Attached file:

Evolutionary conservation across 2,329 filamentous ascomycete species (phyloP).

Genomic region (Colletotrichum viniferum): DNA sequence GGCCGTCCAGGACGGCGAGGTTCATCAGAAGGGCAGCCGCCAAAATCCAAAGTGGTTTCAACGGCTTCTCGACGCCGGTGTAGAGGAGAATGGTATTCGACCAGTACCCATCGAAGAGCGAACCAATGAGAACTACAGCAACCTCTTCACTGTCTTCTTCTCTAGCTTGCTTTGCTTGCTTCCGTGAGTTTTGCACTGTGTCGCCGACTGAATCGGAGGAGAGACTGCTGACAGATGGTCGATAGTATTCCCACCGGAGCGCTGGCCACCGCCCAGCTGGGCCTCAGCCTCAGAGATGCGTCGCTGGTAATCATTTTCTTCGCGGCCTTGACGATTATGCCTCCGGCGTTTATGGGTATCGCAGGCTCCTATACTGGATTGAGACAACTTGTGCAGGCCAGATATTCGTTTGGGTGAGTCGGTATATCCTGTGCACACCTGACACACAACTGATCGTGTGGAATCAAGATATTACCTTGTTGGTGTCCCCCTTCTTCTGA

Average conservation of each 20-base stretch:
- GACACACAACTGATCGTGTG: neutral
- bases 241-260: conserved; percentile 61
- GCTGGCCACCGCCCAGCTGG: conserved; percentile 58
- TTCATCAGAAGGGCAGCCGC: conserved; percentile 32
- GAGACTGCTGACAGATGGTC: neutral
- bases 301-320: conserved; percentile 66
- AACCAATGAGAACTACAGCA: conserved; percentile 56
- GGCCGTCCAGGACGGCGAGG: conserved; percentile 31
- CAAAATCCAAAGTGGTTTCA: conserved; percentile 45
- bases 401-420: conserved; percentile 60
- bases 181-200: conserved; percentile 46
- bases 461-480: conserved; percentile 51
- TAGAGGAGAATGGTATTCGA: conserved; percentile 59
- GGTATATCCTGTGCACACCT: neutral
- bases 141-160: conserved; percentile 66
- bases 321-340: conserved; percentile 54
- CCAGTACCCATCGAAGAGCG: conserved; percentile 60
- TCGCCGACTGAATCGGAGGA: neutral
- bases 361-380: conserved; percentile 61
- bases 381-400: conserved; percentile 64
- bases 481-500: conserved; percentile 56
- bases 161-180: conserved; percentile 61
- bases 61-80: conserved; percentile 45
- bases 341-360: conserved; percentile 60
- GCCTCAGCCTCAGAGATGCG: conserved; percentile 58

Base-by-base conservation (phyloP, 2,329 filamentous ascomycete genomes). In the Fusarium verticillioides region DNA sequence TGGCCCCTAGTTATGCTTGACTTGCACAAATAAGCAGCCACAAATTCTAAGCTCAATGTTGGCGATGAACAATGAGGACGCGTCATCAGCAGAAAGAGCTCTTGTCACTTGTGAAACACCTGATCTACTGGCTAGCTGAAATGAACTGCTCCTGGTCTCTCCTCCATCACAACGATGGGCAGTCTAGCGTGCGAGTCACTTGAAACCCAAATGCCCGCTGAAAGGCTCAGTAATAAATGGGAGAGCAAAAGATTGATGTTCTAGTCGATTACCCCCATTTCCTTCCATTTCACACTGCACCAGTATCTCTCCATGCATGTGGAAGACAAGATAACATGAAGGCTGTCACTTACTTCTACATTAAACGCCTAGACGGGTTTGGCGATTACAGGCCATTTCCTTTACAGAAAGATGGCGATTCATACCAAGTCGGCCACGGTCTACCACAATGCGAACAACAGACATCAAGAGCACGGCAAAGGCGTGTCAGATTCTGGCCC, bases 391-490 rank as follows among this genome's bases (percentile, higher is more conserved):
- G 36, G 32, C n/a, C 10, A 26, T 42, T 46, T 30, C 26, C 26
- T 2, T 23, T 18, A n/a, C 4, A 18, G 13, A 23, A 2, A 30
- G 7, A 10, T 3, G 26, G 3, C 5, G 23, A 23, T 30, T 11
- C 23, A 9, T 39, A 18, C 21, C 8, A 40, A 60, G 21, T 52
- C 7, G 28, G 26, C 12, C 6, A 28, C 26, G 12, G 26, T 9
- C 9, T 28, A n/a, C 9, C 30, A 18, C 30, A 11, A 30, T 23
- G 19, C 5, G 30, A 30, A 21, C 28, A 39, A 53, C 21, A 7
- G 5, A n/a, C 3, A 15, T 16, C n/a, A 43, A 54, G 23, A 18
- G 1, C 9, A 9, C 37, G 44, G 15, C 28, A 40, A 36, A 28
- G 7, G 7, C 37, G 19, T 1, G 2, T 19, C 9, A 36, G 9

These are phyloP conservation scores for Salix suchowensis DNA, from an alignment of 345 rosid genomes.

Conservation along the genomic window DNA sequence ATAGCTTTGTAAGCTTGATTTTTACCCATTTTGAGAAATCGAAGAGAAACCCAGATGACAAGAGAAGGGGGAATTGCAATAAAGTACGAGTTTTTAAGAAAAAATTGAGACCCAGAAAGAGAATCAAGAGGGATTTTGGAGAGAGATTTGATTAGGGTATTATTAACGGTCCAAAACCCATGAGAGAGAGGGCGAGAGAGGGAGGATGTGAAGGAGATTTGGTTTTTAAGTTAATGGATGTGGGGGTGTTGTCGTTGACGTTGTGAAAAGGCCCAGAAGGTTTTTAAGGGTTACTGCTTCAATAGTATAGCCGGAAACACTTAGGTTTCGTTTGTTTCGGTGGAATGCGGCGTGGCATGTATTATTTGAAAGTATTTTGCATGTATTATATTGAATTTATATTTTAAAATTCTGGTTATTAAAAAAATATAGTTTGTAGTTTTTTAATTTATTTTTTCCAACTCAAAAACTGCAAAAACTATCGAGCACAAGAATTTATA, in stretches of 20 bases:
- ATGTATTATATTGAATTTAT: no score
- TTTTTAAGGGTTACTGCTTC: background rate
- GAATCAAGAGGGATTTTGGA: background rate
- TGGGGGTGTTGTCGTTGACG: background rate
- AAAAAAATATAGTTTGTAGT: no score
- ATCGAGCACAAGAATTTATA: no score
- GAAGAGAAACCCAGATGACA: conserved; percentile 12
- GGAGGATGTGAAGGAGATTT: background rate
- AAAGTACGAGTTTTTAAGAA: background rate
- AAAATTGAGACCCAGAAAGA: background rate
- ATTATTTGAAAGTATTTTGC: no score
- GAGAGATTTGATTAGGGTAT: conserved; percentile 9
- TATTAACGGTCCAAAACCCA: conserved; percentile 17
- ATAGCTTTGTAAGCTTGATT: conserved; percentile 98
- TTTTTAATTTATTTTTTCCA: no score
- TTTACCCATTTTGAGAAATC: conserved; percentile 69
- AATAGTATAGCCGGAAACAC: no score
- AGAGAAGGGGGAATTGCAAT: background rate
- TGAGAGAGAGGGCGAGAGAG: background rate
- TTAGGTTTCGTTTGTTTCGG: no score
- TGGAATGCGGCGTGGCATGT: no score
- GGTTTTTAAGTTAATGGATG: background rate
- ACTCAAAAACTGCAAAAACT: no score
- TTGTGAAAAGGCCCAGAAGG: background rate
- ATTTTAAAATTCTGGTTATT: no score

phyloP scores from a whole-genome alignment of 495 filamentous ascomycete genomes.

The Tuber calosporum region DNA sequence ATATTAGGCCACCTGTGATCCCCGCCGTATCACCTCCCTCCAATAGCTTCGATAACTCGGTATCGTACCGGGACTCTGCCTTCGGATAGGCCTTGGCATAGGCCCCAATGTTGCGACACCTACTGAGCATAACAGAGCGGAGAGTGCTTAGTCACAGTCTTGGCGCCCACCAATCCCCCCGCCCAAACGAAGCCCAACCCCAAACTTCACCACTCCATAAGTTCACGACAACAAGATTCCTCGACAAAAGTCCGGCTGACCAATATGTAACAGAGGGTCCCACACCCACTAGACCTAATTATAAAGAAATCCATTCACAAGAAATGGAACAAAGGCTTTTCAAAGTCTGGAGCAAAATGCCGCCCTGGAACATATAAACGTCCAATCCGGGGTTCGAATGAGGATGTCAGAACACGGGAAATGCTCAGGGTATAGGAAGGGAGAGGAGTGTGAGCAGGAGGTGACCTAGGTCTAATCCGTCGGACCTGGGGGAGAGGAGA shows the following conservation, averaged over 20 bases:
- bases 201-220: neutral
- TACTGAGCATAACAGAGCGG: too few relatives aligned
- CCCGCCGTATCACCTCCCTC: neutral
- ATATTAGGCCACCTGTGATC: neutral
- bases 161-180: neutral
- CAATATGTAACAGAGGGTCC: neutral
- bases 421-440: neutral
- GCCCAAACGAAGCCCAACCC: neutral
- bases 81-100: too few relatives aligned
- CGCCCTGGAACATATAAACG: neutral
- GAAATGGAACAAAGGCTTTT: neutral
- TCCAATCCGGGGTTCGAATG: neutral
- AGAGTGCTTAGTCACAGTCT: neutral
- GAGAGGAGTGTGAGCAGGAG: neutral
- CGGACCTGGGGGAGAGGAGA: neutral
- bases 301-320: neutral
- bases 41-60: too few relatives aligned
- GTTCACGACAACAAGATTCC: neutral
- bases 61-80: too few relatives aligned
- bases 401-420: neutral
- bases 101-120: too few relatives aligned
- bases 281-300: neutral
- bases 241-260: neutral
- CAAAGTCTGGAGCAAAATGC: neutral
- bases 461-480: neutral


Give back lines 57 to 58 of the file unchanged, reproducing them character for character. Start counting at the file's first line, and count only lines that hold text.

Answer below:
- TTTACCCATTTTGAGAAATC: conserved; percentile 69
- AATAGTATAGCCGGAAACAC: no score